Any Gruyère works wonderfully here, but the aged kind has a bigger, nuttier flavor and exhibits more complexity all-around. Cave-aged cheese does cost a bit more, but it’s worth the extra penny, especially when it’s the star ingredient. Emmentaler is a milder cheese with a slightly buttery flavor that melts well, making it a perfect complement for Gruyère. Do not try and cook the fondue in a double boiler. In order to activate the cornstarch and thicken the fondue, a heavy saucepan with more direct heat is best. Serve with tart, crisp apples, crusty whole-grain bread, and something bubbly to sip on.
4 ounces Emmentaler or Swiss cheese, shredded (about 1 cup)
1 garlic clove, halved
1/2 cup dry white wine (such as Sauvignon Blanc or Pinot Grigio)
1/2 cup 2% reduced-fat evaporated milk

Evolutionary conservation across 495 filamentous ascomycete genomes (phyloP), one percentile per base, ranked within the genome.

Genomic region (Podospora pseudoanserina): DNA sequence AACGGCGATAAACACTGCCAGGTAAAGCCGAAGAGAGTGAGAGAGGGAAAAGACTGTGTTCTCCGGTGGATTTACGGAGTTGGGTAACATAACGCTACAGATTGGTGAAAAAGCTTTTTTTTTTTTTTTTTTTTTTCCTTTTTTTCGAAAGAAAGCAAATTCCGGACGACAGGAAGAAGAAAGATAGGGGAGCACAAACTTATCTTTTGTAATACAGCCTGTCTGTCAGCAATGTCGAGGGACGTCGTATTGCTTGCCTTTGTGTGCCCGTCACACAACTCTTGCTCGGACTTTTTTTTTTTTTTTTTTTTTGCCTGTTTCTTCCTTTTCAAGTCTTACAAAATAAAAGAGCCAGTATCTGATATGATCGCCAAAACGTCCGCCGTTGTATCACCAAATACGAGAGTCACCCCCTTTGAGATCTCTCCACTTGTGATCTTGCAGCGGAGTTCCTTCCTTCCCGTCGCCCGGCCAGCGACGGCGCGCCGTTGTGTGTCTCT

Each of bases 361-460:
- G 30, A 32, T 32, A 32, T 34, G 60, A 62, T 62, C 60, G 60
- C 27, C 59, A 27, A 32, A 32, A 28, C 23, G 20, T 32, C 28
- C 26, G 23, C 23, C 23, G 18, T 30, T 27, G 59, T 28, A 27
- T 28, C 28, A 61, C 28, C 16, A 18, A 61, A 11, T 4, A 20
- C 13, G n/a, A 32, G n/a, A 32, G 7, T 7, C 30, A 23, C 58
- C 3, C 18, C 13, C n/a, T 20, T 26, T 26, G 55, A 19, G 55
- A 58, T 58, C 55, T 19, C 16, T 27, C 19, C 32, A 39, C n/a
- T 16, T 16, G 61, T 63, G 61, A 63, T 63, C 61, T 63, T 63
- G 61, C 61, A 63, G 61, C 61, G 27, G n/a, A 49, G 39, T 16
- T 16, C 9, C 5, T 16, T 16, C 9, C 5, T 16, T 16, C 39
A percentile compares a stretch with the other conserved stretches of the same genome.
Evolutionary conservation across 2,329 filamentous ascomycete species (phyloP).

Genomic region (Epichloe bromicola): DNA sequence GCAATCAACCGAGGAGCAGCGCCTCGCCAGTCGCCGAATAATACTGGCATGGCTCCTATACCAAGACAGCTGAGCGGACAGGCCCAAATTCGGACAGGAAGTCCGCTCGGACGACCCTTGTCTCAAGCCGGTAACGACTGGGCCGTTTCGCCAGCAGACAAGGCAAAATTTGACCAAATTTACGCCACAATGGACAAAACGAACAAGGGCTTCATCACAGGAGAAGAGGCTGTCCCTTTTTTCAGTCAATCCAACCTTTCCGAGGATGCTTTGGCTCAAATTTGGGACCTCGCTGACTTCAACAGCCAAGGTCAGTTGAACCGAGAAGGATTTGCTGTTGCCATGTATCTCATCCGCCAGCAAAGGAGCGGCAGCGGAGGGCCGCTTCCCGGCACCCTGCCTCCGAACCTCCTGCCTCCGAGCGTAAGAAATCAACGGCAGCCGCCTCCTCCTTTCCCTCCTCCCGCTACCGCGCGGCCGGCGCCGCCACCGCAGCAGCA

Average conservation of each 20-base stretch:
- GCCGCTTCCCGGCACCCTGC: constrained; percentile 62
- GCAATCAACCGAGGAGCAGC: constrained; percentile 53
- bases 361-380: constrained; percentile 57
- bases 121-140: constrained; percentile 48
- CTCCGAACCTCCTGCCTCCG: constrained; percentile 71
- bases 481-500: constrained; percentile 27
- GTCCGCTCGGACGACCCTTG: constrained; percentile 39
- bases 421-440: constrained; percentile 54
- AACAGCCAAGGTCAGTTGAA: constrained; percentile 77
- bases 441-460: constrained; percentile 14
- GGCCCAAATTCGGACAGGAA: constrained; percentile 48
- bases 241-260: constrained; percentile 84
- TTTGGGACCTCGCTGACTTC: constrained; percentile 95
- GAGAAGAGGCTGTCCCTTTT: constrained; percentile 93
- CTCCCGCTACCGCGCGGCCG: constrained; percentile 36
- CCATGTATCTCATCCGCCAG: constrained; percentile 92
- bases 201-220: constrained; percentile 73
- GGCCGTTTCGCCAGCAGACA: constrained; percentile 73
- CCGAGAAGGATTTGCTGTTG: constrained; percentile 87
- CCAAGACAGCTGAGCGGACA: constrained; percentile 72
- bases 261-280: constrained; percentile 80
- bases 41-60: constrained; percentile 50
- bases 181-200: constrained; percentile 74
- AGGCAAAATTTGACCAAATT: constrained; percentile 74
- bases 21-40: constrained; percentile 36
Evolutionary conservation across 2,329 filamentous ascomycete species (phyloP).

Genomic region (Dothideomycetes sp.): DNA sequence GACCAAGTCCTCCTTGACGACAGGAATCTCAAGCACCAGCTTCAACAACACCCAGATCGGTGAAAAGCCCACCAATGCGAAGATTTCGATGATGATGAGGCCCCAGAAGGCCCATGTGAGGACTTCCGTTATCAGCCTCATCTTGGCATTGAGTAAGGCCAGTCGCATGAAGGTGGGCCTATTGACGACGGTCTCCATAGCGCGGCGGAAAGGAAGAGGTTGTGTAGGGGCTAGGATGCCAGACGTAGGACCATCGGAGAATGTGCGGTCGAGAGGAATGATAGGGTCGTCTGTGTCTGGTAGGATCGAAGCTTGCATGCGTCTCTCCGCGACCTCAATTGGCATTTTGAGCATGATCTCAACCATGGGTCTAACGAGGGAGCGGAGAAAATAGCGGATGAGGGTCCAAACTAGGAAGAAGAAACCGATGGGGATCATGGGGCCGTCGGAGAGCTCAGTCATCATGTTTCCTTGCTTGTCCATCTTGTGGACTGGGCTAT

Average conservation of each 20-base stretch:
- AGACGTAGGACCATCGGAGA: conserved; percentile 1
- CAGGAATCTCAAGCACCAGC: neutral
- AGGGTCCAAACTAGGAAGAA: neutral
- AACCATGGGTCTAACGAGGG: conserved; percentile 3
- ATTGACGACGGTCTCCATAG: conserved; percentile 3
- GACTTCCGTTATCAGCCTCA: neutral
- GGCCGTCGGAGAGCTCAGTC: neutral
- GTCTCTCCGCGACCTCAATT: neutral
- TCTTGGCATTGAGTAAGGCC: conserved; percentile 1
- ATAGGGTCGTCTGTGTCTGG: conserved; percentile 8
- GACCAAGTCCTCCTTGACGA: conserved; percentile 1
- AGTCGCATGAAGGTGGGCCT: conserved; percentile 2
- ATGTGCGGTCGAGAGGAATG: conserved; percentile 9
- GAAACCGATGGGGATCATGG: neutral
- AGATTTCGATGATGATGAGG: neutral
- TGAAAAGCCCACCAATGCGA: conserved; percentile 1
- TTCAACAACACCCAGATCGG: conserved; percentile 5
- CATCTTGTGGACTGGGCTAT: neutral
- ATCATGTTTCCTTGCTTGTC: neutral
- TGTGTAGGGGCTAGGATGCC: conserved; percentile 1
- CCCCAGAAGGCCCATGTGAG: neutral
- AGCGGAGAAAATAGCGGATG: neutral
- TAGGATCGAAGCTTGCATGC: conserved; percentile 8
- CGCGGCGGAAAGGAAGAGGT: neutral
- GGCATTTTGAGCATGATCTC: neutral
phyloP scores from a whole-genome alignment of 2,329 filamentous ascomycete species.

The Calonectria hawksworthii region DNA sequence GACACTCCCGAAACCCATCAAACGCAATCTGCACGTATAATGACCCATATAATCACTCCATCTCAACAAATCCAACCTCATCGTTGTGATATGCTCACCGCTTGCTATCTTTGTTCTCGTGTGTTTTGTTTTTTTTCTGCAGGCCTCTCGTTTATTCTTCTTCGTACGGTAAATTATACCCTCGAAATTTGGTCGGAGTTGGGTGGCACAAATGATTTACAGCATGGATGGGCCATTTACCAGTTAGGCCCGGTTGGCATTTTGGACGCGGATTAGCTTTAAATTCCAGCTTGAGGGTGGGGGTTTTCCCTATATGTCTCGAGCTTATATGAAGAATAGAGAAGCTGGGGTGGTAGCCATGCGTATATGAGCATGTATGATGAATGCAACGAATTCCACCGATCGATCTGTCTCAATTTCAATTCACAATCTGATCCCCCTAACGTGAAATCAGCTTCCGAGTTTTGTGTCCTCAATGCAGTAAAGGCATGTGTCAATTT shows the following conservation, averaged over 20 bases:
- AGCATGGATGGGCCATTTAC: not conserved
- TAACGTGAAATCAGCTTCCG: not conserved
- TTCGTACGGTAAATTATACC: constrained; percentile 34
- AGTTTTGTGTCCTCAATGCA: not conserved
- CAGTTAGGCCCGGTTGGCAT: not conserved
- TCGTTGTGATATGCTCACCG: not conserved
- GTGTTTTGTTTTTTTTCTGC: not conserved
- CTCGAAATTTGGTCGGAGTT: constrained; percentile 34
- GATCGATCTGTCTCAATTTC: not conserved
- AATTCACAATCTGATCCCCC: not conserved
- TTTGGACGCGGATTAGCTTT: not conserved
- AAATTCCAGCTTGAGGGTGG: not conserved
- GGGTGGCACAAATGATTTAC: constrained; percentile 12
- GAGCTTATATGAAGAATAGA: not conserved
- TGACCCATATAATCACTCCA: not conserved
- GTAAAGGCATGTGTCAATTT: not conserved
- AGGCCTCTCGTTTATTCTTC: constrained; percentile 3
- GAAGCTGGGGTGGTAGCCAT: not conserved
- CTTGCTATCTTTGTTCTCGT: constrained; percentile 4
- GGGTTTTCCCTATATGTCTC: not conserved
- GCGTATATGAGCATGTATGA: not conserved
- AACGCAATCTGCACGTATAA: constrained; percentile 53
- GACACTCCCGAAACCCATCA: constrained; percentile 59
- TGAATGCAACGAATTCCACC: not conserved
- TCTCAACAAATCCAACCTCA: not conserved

2 teaspoons fresh lemon juice
Est. added sugars 0g
How to Make It
Combine cornstarch and cheeses in a small bowl; toss to coat.
Rub cut sides of garlic on inside of a medium, heavy saucepan; discard clove. Add wine and milk to pan; bring to a simmer over medium.
Add one-third of cheese mixture to pan, stirring with a whisk until combined. Repeat procedure with remaining cheese mixture. Reduce heat to medium-low; cook 5 minutes or until smooth, stirring frequently.
Remove cheese mixture from heat; stir in lemon juice. Pour mixture into a fondue pot. Keep warm over low flame.
You May Like
Sign Up for our Newsletter
Join our newsletter for free recipes, healthy living inspiration, and special offers.